Jessica Biel Claims She Isn't Anti-Vaccine After Lobbying With Vaccine Skeptic

The actress lobbied in California with Robert F. Kennedy Jr. against a bill that would curb fraudulent exemptions for anti-vax parents.

Actress Jessica Biel responded Thursday to concerns about her lobbying alongside a controversial vaccine skeptic in California, claiming that she isn’t against vaccinations but has some concerns.

Biel made headlines this week after she appeared in photos next to Robert F. Kennedy Jr., an environmental activist who propagates unfounded claims that vaccines are unsafe, according to The Daily Beast. Kennedy later confirmed that the pair were lobbying the California state Assembly against Senate Bill 276, which would require families seeking exemptions from vaccines to get approval from a state public health officer.

The revelations led to suggestions that Biel herself was an anti-vaxxer, which she denied on Thursday.

“I am not against vaccinations — I support children getting vaccinations and I also support families having the right to make educated medical decisions for their children alongside their physicians,” Biel wrote on Instagram. She added that her concern with the legislation “is solely regarding medical exemptions.”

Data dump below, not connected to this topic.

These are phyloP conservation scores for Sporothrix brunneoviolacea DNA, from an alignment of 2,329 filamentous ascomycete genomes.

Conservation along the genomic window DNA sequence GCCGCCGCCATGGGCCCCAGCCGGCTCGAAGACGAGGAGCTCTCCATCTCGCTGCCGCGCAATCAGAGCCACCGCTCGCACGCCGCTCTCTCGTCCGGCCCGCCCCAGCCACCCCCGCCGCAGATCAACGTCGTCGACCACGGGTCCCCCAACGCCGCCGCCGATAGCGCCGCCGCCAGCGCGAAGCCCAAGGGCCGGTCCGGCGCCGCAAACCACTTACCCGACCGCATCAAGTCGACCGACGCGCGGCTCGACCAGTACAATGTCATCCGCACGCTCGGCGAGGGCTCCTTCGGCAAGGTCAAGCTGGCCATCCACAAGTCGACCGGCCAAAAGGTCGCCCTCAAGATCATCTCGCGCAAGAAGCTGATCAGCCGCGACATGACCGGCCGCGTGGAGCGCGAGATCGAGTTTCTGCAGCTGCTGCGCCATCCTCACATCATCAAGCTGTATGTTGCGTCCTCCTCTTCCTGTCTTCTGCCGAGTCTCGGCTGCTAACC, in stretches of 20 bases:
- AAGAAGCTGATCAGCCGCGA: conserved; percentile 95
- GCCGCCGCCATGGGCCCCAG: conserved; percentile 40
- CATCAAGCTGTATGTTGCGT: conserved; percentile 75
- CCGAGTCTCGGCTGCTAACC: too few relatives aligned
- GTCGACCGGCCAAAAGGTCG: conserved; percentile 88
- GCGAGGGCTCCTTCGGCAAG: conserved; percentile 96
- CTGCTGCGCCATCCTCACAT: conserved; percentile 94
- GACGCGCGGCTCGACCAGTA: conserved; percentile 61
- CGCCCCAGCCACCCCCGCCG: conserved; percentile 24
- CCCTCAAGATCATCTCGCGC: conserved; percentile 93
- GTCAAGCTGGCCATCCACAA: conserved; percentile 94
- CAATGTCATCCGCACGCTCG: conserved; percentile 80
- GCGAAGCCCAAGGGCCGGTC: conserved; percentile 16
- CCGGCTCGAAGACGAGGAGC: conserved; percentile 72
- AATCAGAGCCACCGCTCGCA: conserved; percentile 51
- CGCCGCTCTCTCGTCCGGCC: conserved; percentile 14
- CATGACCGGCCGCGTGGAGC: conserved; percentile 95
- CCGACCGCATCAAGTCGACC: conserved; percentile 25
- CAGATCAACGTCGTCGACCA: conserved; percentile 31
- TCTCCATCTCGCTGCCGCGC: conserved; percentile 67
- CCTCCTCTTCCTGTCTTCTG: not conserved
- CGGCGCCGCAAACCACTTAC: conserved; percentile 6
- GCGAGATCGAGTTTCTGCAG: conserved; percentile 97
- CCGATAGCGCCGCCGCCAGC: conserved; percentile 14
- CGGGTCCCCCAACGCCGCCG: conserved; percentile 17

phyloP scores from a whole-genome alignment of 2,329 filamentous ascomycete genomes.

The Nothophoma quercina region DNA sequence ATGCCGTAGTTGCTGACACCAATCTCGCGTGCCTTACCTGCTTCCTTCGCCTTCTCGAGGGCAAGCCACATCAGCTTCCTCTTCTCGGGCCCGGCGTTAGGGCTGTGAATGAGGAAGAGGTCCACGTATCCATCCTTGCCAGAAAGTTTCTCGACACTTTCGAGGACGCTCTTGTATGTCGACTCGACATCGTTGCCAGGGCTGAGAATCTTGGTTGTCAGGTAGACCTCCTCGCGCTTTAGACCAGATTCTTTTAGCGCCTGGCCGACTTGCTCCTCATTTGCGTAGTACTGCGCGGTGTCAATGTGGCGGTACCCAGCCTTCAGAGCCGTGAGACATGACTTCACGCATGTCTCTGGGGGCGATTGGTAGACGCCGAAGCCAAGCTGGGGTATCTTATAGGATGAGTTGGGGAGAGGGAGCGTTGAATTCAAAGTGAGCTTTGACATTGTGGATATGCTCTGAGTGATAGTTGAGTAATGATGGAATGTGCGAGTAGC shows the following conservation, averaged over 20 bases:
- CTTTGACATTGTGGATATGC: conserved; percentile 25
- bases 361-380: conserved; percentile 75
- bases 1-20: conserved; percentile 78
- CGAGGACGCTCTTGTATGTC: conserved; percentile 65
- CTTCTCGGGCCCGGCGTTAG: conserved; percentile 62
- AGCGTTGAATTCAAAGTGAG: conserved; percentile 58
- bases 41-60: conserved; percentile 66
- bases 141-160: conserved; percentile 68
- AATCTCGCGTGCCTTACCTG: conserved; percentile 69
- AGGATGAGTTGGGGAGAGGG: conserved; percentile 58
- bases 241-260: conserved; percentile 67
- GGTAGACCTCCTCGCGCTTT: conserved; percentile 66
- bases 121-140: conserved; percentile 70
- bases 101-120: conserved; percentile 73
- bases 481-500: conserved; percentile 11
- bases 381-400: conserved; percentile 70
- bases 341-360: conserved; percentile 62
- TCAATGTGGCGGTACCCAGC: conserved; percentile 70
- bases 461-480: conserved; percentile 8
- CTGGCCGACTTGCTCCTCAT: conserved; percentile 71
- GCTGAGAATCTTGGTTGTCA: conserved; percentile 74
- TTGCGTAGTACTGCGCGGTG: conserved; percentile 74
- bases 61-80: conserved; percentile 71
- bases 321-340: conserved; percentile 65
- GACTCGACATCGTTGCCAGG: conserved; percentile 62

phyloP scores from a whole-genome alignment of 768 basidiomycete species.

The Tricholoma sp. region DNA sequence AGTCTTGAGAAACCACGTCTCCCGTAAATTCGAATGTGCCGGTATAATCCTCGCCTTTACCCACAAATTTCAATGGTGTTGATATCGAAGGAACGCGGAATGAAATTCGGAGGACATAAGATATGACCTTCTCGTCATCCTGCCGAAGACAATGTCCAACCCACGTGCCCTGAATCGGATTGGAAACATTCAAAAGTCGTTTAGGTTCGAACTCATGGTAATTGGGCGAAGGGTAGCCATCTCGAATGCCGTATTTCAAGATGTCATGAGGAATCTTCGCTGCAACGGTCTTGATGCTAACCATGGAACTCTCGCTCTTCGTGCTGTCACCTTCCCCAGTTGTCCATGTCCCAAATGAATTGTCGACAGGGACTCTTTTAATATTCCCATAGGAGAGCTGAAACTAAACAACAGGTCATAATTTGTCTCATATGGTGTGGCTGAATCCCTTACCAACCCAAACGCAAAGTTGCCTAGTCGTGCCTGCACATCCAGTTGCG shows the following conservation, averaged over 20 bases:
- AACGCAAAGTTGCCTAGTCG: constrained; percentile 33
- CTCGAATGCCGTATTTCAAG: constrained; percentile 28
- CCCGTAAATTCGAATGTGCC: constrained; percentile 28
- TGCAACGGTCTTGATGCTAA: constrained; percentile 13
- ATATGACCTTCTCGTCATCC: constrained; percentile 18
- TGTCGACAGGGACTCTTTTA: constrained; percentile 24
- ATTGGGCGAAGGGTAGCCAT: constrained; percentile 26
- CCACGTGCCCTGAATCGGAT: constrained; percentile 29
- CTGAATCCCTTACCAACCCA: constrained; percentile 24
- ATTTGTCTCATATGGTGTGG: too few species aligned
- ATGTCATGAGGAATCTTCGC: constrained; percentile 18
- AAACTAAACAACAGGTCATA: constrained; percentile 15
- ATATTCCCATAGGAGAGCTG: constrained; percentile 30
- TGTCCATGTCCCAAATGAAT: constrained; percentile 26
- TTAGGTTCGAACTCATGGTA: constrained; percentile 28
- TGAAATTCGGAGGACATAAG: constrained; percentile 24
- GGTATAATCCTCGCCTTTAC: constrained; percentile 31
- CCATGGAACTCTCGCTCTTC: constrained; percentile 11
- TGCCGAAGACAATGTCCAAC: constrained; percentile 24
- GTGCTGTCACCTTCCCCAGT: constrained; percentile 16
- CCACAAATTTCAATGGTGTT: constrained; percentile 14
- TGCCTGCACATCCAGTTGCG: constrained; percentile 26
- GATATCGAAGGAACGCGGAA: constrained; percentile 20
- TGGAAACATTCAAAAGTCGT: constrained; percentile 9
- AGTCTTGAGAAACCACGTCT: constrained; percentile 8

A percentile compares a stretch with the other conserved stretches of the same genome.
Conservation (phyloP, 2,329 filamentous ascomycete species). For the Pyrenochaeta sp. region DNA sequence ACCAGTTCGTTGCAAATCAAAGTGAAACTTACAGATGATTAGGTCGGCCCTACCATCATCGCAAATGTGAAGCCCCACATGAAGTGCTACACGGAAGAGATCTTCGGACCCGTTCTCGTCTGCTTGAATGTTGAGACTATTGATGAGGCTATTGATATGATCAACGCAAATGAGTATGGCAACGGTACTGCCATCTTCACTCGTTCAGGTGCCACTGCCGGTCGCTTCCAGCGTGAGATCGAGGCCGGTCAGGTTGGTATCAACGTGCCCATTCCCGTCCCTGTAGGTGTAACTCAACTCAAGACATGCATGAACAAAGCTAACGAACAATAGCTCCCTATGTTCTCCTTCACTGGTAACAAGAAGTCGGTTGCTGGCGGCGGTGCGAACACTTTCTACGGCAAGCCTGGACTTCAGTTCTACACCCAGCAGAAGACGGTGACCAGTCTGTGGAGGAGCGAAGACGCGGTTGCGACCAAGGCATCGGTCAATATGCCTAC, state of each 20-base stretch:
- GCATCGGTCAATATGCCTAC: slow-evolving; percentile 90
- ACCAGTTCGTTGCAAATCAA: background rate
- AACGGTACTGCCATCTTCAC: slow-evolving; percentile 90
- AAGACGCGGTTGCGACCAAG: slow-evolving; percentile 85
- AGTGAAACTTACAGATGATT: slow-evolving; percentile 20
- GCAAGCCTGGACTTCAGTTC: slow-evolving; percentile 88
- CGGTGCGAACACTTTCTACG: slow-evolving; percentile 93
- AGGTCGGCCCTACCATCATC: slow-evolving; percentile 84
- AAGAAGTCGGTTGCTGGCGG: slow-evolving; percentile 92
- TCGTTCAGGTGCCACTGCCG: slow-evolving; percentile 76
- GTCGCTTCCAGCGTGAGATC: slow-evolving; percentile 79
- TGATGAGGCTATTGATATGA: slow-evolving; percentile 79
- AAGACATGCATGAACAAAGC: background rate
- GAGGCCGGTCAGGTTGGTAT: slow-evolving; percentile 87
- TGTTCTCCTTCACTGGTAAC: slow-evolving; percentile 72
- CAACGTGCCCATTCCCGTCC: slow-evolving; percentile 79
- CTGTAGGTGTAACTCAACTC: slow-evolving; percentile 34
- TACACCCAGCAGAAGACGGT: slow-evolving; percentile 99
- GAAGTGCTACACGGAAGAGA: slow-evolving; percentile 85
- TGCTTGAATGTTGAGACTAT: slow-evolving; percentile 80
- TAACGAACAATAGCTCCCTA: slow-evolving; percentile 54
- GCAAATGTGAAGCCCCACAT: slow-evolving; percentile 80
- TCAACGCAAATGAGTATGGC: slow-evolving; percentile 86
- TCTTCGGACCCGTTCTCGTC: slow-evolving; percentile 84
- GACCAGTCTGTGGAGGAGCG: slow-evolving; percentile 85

“I believe in giving doctors and the families they treat the ability to decide what’s best for their patients and the ability to provide that treatment,” she wrote.

Biel’s campaign with Kennedy, however, aligns her with an activist whose own brother and sister say disseminates “dangerous misinformation” that guides parents away from immunizing their kids, even as unvaccinated children are being struck by a sweeping measles outbreak, according to The New York Times.

California’s SB-276  is designed to crack down on doctors who issue fake medical exemptions, according to pediatrician and state Sen. Richard Pan (D-Calif.), who sponsored the bill. 

“Some schools are reporting that more than 20 percent of their students have a medical exemption,” Pan said in a press release. “It is clear that a small number of physicians are monetizing their exemption-granting authority and profiting from the sale of medical exemptions.”

Biel’s representatives didn’t respond to multiple calls for comment from HuffPost.